Well, perhaps I’m romanticizing the story a bit. In a more honest telling, I went for a walk in the park and decided to take the outer trail, which was a bit longer than I had anticipated. By the time I had figured out that I had two miles left no matter which way I went I was tired, dehydrated, I forgot my water in my van, my phone was dying, and I was panicky. Just then, a few of my students on the cross country team passed by me, but when I tried to wave them down for help they just thought I was saying hi, so they waved back and loped away, their healthy vigor laughing gleefully at me as they passed. With the last few watts of energy I quickly phoned my wife to tell her I might not be home in time to pick up the kids, or ever, and explained my predicament. Her laughter as my phone died was both haunting and ego crushing. I picked up the pace, determined to get home before her when I noticed a fawn next to the path. It wasn’t quite a full grown deer, perhaps our equivalent of a teenager; it still had some spots, but the beginning of antlers showed. I noticed it, turned back to the trail and plodded on. A few minutes later I turned around and noticed it was following me. For some reason, this both pissed me off and scared me.

This sprat of a deer is following me, an apex predator, top of the food chain (in suburbia) and it’s trailing me like I’m not a threat at all. It should have run away the moment it saw me. After all, by this time I’ve worked up quite a lather and I should be pushing out all kinds of manly pheromones just primed for scaring the lower lifeforms away. But also, it could be a rabid deer, and it’s just waiting for me to stumble so it could attack and kill me. In my present state, it wouldn’t be long. So instead of waiting for the inevitable onslaught of hooves in my back, I stopped, turned toward the deer, puffed up my chest and yelled, “Go on! Shoo now!” The heavens trembled.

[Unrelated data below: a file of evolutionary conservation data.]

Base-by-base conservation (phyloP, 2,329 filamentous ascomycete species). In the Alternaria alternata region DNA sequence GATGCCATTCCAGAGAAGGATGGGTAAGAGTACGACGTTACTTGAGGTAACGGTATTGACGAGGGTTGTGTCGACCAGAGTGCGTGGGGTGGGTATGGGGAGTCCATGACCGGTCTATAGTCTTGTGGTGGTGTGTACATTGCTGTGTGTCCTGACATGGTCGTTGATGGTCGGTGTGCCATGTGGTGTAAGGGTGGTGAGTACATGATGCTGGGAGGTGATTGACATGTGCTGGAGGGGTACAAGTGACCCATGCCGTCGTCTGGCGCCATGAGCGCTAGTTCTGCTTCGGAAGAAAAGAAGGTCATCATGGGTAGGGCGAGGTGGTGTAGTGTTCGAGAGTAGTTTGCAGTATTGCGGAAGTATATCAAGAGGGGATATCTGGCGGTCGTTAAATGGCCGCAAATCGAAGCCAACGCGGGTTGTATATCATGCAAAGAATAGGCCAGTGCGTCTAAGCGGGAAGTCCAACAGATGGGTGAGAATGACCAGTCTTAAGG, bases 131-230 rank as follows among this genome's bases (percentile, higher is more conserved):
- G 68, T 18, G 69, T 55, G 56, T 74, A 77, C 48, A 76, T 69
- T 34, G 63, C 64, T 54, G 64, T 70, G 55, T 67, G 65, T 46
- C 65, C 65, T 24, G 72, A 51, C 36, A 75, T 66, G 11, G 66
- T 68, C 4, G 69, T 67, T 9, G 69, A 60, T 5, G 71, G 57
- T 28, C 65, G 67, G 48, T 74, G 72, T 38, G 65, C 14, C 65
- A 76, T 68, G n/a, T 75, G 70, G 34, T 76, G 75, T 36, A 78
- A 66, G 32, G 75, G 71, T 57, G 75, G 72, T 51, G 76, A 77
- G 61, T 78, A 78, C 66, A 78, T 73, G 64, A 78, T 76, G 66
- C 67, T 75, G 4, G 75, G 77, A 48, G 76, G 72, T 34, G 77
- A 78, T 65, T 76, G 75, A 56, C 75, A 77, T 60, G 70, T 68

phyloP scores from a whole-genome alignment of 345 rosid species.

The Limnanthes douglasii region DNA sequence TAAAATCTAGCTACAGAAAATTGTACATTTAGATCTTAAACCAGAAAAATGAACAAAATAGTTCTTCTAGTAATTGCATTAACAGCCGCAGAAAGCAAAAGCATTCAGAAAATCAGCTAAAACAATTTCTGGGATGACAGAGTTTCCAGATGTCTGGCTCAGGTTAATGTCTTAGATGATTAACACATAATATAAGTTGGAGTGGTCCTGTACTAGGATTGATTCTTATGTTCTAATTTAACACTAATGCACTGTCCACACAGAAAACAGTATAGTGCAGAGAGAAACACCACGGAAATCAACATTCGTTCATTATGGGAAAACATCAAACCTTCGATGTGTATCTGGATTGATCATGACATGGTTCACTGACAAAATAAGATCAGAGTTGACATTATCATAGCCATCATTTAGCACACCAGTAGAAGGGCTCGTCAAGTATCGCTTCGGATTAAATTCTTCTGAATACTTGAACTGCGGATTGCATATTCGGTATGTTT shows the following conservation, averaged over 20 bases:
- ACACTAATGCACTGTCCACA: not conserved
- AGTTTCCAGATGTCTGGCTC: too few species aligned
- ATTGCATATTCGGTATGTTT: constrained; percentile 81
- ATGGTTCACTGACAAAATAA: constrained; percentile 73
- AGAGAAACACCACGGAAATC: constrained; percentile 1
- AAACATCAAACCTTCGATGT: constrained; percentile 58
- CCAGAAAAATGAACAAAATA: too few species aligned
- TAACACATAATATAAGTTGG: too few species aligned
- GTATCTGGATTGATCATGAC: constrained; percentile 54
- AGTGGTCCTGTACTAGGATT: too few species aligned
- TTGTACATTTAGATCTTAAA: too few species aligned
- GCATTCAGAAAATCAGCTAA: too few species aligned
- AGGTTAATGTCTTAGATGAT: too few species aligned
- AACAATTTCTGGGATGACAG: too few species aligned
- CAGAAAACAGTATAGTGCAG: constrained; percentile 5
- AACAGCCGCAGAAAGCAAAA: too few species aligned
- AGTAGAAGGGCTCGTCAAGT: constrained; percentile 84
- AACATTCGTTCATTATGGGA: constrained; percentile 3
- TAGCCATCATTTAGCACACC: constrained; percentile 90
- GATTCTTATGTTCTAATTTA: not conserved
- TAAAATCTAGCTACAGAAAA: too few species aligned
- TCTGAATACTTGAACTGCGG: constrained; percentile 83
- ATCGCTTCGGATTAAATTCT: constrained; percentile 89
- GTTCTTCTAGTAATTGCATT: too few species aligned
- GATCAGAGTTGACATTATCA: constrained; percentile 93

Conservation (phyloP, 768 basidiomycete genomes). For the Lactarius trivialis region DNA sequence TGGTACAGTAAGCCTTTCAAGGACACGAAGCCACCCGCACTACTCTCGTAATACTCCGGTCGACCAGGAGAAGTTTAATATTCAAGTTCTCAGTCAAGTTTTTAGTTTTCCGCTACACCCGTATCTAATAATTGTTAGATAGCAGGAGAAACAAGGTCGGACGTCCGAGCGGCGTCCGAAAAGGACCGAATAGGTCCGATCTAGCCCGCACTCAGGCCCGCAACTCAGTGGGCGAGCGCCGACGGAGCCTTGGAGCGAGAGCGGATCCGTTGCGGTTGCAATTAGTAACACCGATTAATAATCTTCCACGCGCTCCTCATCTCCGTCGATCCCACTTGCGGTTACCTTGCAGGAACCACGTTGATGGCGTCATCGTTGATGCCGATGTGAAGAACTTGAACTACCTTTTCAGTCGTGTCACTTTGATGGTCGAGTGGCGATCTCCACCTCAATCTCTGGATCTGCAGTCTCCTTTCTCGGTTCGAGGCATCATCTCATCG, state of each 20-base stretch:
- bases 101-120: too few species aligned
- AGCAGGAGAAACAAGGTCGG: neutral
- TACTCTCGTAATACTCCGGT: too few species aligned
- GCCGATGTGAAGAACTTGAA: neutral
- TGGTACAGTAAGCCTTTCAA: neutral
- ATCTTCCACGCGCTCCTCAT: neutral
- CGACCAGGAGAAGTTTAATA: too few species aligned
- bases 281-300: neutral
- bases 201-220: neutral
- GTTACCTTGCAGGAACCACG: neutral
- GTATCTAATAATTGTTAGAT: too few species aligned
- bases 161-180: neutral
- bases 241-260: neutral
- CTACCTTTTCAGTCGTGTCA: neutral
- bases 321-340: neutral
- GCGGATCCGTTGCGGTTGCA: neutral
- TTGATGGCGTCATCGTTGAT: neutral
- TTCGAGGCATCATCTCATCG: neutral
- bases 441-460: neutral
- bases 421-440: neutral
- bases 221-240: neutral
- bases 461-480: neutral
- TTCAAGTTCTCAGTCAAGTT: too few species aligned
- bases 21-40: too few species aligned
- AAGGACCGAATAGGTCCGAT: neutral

The deer looked at me for a moment, shook it’s head, walked around me, and then proceeded down the trail, like I was an old motorist driving in the left lane. I swear I heard it say, “Fatass” under it’s breath as it passed me. I trudged the rest of the way back to my van and drove home in shame, defeated by maybe eighty pounds of deer jerky. This left me so demoralized I think I stopped walking in the parks from that moment on. That, and it was supposed to be getting cold.

Now here I am, fifteen pounds heavier and still in my “fatter” pants, with cold weather actually on the way and I’m expecting to be able to turn this all around? Well, yes. Because it’s not about the New Year, it’s about what it means to me. A recent conversation with my brother-in-law, a successful artist currently residing in China, reminded me that one of the things I lack is discipline, at least when it comes to things like my writing and things I do for myself, but when it comes to what I do for my family and for my students, I excell. I guess when it comes down to it I try harder for them than for myself, I am disciplined enough for them, because I feel they deserve it, but I don’t see the value in myself, so I slack. It would make sense then that if I put some effort into myself, perhaps I’ll see some worth there too. Or some BS like that. Either way, the status quo isn’t working, I need to change.

So here is my plan: Day by day, I’ll improve myself. I will walk my 10,000 steps, I will stay within my calorie budget (mostly, let’s be honest), for now I will add at least one page of writing to my book a week, I’ll spend more time on my students and less on the plans, and I’ll spend more time doing things with my family. I will challenge myself to improve every month and be better. And I’ll document it all here, because, hell why not. And when I see that deer again this fall he better look out because… I’m not actually sure what I’ll do. Hunting in county parks is prohibited and I usually don’t carry a knife or gun with me, soooo I’ll toss him a saucy wave and power walk my way past him. Take that, bitch.